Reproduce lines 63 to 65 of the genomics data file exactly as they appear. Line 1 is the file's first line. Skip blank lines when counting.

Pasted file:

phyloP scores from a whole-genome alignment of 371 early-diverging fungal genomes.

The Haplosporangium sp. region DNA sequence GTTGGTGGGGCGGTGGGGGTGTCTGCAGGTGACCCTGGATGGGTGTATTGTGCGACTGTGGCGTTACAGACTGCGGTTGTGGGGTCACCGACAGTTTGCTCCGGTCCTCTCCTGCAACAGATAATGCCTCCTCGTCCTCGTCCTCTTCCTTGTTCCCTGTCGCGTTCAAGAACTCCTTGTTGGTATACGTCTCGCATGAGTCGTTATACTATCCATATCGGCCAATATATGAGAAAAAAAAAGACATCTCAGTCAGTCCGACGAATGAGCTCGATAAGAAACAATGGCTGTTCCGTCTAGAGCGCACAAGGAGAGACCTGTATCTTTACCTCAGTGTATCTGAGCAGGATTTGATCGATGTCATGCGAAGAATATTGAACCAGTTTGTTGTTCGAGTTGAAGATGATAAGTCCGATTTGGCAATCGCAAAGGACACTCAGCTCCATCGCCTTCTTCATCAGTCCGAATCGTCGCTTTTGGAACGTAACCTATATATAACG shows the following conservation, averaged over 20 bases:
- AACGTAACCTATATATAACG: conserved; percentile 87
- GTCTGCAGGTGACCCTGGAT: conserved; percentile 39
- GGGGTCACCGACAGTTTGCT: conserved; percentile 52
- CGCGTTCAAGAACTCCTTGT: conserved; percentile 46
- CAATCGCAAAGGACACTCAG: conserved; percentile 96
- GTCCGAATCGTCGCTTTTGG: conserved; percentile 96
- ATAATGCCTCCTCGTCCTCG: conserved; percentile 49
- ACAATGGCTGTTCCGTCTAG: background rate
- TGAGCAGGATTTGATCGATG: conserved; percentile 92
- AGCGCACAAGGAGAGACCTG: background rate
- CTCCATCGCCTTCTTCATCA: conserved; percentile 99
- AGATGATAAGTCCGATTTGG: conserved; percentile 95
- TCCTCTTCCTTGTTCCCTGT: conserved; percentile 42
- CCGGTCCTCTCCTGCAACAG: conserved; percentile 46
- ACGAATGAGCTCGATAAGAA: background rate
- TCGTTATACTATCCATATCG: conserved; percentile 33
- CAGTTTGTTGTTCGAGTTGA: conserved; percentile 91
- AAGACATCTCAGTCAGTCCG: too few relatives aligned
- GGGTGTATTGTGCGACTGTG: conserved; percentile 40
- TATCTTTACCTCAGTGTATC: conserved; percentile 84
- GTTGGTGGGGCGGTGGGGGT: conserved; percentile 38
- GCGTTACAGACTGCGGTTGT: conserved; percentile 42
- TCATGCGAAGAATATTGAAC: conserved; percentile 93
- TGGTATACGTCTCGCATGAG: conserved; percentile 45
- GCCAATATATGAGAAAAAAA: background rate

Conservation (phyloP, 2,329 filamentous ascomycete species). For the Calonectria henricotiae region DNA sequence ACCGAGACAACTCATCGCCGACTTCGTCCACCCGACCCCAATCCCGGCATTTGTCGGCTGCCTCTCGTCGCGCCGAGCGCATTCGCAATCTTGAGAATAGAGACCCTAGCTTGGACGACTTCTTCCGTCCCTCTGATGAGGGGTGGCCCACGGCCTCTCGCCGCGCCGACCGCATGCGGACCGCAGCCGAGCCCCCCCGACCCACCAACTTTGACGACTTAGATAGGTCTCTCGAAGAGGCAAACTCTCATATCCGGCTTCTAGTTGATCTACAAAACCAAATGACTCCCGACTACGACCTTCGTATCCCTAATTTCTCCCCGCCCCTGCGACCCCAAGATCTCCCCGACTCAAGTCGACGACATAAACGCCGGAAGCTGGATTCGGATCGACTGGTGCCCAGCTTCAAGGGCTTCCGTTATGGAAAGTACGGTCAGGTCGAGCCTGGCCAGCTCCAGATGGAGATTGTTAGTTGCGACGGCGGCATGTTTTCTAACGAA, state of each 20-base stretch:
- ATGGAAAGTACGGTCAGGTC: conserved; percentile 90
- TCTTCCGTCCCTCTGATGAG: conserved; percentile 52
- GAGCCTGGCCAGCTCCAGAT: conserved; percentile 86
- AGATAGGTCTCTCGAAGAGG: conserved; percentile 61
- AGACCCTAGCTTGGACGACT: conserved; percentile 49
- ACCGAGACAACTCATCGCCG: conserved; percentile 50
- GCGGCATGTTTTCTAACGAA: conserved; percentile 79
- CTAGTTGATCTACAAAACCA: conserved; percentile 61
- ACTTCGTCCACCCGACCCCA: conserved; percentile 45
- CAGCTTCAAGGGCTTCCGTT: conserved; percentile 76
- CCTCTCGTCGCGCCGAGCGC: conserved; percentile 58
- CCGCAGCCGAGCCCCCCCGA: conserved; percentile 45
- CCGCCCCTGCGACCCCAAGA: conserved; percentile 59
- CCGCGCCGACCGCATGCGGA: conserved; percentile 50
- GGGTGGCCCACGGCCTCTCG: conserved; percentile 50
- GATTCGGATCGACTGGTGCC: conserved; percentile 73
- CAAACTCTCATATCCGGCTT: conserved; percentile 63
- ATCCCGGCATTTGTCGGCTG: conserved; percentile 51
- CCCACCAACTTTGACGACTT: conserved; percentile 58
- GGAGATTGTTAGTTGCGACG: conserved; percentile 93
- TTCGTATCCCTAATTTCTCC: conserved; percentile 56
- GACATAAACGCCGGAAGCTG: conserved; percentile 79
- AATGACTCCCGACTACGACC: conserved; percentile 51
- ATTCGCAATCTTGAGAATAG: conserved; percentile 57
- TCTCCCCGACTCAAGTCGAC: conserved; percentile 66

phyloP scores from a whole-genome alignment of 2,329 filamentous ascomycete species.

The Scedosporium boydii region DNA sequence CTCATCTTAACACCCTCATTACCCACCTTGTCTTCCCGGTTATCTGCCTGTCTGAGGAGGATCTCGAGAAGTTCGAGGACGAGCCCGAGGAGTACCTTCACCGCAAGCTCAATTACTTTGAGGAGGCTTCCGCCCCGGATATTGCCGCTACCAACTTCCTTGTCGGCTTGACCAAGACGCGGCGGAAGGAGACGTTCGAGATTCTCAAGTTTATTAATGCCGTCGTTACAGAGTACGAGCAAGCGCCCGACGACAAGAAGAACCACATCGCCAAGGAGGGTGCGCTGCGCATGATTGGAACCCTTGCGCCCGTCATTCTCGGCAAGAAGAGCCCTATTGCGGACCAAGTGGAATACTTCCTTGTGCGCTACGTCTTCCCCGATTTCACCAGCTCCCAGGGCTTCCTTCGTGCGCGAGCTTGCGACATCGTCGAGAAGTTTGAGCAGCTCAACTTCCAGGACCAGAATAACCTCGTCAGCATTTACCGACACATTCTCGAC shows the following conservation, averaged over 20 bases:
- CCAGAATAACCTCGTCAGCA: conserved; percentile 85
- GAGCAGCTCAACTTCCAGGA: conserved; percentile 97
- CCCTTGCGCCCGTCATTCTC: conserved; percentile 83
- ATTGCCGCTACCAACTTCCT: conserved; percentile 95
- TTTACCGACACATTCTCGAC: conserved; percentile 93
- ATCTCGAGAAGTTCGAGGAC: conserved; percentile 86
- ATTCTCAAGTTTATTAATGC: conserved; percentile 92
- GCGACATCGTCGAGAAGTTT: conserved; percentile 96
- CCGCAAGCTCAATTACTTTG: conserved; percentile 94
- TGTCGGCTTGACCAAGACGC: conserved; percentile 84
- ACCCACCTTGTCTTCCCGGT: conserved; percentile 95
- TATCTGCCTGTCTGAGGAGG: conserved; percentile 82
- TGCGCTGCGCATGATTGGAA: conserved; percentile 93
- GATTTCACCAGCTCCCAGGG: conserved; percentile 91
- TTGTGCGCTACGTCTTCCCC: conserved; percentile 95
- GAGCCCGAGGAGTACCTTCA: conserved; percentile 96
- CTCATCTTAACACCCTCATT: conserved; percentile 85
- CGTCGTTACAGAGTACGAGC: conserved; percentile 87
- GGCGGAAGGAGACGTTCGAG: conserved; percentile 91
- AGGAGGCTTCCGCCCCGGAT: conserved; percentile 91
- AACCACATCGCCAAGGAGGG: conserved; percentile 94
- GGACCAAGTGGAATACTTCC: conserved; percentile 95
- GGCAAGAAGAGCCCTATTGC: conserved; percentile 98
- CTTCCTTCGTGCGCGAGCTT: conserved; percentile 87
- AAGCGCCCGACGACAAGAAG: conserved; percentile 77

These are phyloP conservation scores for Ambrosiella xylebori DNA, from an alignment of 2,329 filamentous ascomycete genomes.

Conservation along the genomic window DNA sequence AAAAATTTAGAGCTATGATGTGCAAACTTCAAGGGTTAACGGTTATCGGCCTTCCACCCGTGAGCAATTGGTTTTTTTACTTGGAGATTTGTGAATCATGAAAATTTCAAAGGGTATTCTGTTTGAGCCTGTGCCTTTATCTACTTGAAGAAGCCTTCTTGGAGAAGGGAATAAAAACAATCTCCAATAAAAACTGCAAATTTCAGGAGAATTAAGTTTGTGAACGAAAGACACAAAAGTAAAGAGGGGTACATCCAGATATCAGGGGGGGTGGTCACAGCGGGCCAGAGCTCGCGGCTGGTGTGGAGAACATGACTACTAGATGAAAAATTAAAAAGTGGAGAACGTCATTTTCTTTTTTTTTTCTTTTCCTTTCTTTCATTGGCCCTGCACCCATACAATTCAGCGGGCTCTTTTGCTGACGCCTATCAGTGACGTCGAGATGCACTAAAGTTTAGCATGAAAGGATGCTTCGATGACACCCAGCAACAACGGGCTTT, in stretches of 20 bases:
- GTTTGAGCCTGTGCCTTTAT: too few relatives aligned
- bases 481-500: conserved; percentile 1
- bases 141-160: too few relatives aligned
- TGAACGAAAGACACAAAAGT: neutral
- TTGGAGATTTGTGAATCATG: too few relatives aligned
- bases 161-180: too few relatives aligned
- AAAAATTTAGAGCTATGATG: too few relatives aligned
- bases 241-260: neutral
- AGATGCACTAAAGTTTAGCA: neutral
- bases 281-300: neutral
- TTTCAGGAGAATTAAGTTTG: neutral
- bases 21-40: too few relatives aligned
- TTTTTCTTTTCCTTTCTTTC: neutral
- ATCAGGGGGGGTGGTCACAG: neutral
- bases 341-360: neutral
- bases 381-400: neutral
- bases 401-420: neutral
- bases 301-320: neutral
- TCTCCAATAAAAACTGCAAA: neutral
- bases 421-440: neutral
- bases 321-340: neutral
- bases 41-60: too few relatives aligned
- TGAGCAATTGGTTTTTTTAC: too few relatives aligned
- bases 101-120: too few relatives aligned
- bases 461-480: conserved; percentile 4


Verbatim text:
- GCGACATCGTCGAGAAGTTT: conserved; percentile 96
- CCGCAAGCTCAATTACTTTG: conserved; percentile 94
- TGTCGGCTTGACCAAGACGC: conserved; percentile 84